Giuliani said Friday evening that “I’ve never seen the website,” adding: “I thought I was speaking at an Armenian security conference.”
In a text, he added that the event “wasn’t that important.”
“I don’t need to give the Swamp press more distractions,” he added.
Giuliani had been scheduled to appear on a panel titled “Digital financial technologies — new opportunities for integrating payment systems of the Eurasian continent in transport logistics.”
The moderator listed on the agenda is Glazyev, an economist who served as one of Putin’s top advisers until this August and who is viewed in Moscow’s diplomatic circles as a possible successor to him. Next week, he is expected to be appointed to a top post at the commission that oversees the EEU.
Glazyev was one of a number of senior Russian government officials sanctioned by the Obama administration in 2014 as punishment for Russia’s incursion into Crimea.
Last year, Giuliani was also listed as a participant in a panel moderated by Glazyev. In a photo posted online by the group, Giuliani can be seen standing at a lectern to the left of a group of seated men that include Glazyev.
Giuliani told The Post on Thursday that he did not realize Glazyev would be present at last year’s meeting before attending.
“When we found out he was on the panel, the head of my security detail said [to the organizers], ‘The mayor is just going to be giving a speech and leaving, and if you don’t like that, screw you,’ ” Giuliani said.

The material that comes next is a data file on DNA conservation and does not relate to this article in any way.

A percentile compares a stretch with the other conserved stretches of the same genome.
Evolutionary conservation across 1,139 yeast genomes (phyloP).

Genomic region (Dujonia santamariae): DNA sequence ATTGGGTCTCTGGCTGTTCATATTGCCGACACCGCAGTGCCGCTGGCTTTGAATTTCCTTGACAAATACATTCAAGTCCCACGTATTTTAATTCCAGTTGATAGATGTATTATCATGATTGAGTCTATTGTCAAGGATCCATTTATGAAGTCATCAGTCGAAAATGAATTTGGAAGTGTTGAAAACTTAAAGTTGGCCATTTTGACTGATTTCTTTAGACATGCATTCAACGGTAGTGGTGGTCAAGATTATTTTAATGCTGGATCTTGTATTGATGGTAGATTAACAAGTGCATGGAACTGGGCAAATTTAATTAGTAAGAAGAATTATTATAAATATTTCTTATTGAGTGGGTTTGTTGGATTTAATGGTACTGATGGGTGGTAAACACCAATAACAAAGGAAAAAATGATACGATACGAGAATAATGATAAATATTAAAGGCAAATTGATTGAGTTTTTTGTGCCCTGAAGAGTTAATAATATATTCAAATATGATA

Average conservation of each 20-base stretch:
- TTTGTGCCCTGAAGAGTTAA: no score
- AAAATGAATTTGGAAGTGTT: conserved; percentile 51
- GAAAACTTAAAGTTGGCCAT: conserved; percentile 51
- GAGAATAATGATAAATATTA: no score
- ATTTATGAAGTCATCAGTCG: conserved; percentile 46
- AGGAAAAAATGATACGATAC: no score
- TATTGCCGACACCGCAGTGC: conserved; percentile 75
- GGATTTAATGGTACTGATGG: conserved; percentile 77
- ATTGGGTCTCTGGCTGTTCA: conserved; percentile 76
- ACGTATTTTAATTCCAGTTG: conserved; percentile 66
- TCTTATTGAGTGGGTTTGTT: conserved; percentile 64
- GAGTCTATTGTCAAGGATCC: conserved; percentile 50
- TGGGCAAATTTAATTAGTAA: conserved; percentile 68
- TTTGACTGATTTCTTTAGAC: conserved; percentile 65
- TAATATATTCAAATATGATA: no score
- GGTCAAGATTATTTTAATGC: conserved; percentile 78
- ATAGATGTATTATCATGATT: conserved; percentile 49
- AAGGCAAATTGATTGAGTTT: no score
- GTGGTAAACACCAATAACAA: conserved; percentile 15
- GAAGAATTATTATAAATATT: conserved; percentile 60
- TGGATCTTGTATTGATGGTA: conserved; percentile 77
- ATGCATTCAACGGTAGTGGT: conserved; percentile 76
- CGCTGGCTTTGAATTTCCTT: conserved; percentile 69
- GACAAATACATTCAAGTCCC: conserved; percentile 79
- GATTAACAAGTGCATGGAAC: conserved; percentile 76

Giuliani said he could not remember whether he and Glazyev spoke at the event.
“I was discussing Russian collusion,” he said, sarcastically. “He helped me tank the case. Do you know what an idiot you sound like right now?”
“What does it matter what I did at the conference?” Giuliani added.
Before backing out of the event, Giuliani said that he was unaware his panel at next week’s conference was again scheduled to feature Glazyev.
In interviews this week, Giuliani has rejected any scrutiny of his conduct, saying attention instead should be put on his claims about former vice president Joe Biden and the Democrats.
“I’m not an idiot. I know you all are going after me. I know what you guys are doing with this,” he said.
Ferris-Rotman reported from Moscow. Carol Morello contributed to this report.
Josh Dawsey is a White House reporter for The Washington Post. He joined the paper in 2017. He previously covered the White House for Politico, and New York City Hall and New Jersey Gov. Chris Christie for the Wall Street Journal. Follow